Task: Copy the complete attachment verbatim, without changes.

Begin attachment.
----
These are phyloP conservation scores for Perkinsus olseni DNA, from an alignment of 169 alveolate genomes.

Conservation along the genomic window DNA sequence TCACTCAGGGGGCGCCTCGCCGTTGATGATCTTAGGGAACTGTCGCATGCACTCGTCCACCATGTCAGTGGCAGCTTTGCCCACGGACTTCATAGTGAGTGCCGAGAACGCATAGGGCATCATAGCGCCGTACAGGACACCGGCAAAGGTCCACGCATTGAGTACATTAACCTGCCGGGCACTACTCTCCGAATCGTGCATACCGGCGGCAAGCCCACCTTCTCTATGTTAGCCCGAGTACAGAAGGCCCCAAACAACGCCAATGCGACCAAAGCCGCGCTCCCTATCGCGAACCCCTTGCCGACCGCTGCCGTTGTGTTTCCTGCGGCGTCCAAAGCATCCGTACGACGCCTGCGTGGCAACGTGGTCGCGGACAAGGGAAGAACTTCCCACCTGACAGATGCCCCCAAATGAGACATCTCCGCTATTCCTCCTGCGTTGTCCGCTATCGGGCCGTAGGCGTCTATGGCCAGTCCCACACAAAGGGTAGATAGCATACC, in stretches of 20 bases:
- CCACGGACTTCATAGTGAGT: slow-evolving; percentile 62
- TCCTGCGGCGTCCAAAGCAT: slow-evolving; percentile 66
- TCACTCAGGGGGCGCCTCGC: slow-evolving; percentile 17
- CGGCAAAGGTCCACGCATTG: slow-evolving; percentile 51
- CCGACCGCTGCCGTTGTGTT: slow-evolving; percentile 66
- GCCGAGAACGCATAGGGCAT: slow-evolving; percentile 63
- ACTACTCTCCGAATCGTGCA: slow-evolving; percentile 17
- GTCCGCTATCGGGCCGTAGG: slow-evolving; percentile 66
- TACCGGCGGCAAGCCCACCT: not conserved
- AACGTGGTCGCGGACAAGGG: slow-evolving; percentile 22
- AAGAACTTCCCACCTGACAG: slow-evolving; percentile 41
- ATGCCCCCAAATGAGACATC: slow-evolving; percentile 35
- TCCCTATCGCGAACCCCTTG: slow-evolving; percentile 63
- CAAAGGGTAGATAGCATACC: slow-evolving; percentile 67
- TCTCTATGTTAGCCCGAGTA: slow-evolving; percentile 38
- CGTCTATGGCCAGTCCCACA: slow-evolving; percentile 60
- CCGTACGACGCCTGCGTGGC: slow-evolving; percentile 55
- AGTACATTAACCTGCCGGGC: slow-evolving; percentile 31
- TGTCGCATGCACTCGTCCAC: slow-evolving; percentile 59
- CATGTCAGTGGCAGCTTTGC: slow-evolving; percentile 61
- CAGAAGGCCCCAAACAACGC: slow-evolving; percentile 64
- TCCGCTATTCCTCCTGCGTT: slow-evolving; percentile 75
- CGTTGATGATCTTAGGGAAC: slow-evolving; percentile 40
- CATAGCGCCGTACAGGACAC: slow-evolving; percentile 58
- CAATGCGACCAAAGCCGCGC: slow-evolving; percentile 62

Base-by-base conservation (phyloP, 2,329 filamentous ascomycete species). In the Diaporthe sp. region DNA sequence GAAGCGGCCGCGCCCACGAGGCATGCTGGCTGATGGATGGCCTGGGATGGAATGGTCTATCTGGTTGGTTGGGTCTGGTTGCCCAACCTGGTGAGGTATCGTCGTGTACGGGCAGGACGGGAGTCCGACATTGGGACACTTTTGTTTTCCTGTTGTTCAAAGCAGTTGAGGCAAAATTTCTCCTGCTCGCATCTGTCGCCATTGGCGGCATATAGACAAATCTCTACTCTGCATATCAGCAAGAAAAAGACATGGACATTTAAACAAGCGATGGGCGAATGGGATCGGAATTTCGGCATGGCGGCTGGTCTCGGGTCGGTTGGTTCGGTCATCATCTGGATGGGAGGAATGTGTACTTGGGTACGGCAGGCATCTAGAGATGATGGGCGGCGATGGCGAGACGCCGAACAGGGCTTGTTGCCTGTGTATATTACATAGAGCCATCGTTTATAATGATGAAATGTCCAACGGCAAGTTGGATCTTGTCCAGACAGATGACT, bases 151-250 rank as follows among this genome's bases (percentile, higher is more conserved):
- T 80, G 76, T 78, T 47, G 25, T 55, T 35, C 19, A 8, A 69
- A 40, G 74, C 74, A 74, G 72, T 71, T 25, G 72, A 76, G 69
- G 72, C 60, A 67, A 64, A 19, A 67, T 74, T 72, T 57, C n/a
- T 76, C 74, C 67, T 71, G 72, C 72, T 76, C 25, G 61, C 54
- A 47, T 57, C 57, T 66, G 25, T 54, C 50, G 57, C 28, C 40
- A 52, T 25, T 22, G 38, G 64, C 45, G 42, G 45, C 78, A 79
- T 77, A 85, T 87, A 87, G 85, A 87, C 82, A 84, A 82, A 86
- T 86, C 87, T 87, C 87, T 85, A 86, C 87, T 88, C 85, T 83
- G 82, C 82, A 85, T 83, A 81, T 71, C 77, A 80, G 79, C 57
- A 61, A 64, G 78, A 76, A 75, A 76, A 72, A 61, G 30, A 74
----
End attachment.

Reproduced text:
These are phyloP conservation scores for Perkinsus olseni DNA, from an alignment of 169 alveolate genomes.

Conservation along the genomic window DNA sequence TCACTCAGGGGGCGCCTCGCCGTTGATGATCTTAGGGAACTGTCGCATGCACTCGTCCACCATGTCAGTGGCAGCTTTGCCCACGGACTTCATAGTGAGTGCCGAGAACGCATAGGGCATCATAGCGCCGTACAGGACACCGGCAAAGGTCCACGCATTGAGTACATTAACCTGCCGGGCACTACTCTCCGAATCGTGCATACCGGCGGCAAGCCCACCTTCTCTATGTTAGCCCGAGTACAGAAGGCCCCAAACAACGCCAATGCGACCAAAGCCGCGCTCCCTATCGCGAACCCCTTGCCGACCGCTGCCGTTGTGTTTCCTGCGGCGTCCAAAGCATCCGTACGACGCCTGCGTGGCAACGTGGTCGCGGACAAGGGAAGAACTTCCCACCTGACAGATGCCCCCAAATGAGACATCTCCGCTATTCCTCCTGCGTTGTCCGCTATCGGGCCGTAGGCGTCTATGGCCAGTCCCACACAAAGGGTAGATAGCATACC, in stretches of 20 bases:
- CCACGGACTTCATAGTGAGT: slow-evolving; percentile 62
- TCCTGCGGCGTCCAAAGCAT: slow-evolving; percentile 66
- TCACTCAGGGGGCGCCTCGC: slow-evolving; percentile 17
- CGGCAAAGGTCCACGCATTG: slow-evolving; percentile 51
- CCGACCGCTGCCGTTGTGTT: slow-evolving; percentile 66
- GCCGAGAACGCATAGGGCAT: slow-evolving; percentile 63
- ACTACTCTCCGAATCGTGCA: slow-evolving; percentile 17
- GTCCGCTATCGGGCCGTAGG: slow-evolving; percentile 66
- TACCGGCGGCAAGCCCACCT: not conserved
- AACGTGGTCGCGGACAAGGG: slow-evolving; percentile 22
- AAGAACTTCCCACCTGACAG: slow-evolving; percentile 41
- ATGCCCCCAAATGAGACATC: slow-evolving; percentile 35
- TCCCTATCGCGAACCCCTTG: slow-evolving; percentile 63
- CAAAGGGTAGATAGCATACC: slow-evolving; percentile 67
- TCTCTATGTTAGCCCGAGTA: slow-evolving; percentile 38
- CGTCTATGGCCAGTCCCACA: slow-evolving; percentile 60
- CCGTACGACGCCTGCGTGGC: slow-evolving; percentile 55
- AGTACATTAACCTGCCGGGC: slow-evolving; percentile 31
- TGTCGCATGCACTCGTCCAC: slow-evolving; percentile 59
- CATGTCAGTGGCAGCTTTGC: slow-evolving; percentile 61
- CAGAAGGCCCCAAACAACGC: slow-evolving; percentile 64
- TCCGCTATTCCTCCTGCGTT: slow-evolving; percentile 75
- CGTTGATGATCTTAGGGAAC: slow-evolving; percentile 40
- CATAGCGCCGTACAGGACAC: slow-evolving; percentile 58
- CAATGCGACCAAAGCCGCGC: slow-evolving; percentile 62

Base-by-base conservation (phyloP, 2,329 filamentous ascomycete species). In the Diaporthe sp. region DNA sequence GAAGCGGCCGCGCCCACGAGGCATGCTGGCTGATGGATGGCCTGGGATGGAATGGTCTATCTGGTTGGTTGGGTCTGGTTGCCCAACCTGGTGAGGTATCGTCGTGTACGGGCAGGACGGGAGTCCGACATTGGGACACTTTTGTTTTCCTGTTGTTCAAAGCAGTTGAGGCAAAATTTCTCCTGCTCGCATCTGTCGCCATTGGCGGCATATAGACAAATCTCTACTCTGCATATCAGCAAGAAAAAGACATGGACATTTAAACAAGCGATGGGCGAATGGGATCGGAATTTCGGCATGGCGGCTGGTCTCGGGTCGGTTGGTTCGGTCATCATCTGGATGGGAGGAATGTGTACTTGGGTACGGCAGGCATCTAGAGATGATGGGCGGCGATGGCGAGACGCCGAACAGGGCTTGTTGCCTGTGTATATTACATAGAGCCATCGTTTATAATGATGAAATGTCCAACGGCAAGTTGGATCTTGTCCAGACAGATGACT, bases 151-250 rank as follows among this genome's bases (percentile, higher is more conserved):
- T 80, G 76, T 78, T 47, G 25, T 55, T 35, C 19, A 8, A 69
- A 40, G 74, C 74, A 74, G 72, T 71, T 25, G 72, A 76, G 69
- G 72, C 60, A 67, A 64, A 19, A 67, T 74, T 72, T 57, C n/a
- T 76, C 74, C 67, T 71, G 72, C 72, T 76, C 25, G 61, C 54
- A 47, T 57, C 57, T 66, G 25, T 54, C 50, G 57, C 28, C 40
- A 52, T 25, T 22, G 38, G 64, C 45, G 42, G 45, C 78, A 79
- T 77, A 85, T 87, A 87, G 85, A 87, C 82, A 84, A 82, A 86
- T 86, C 87, T 87, C 87, T 85, A 86, C 87, T 88, C 85, T 83
- G 82, C 82, A 85, T 83, A 81, T 71, C 77, A 80, G 79, C 57
- A 61, A 64, G 78, A 76, A 75, A 76, A 72, A 61, G 30, A 74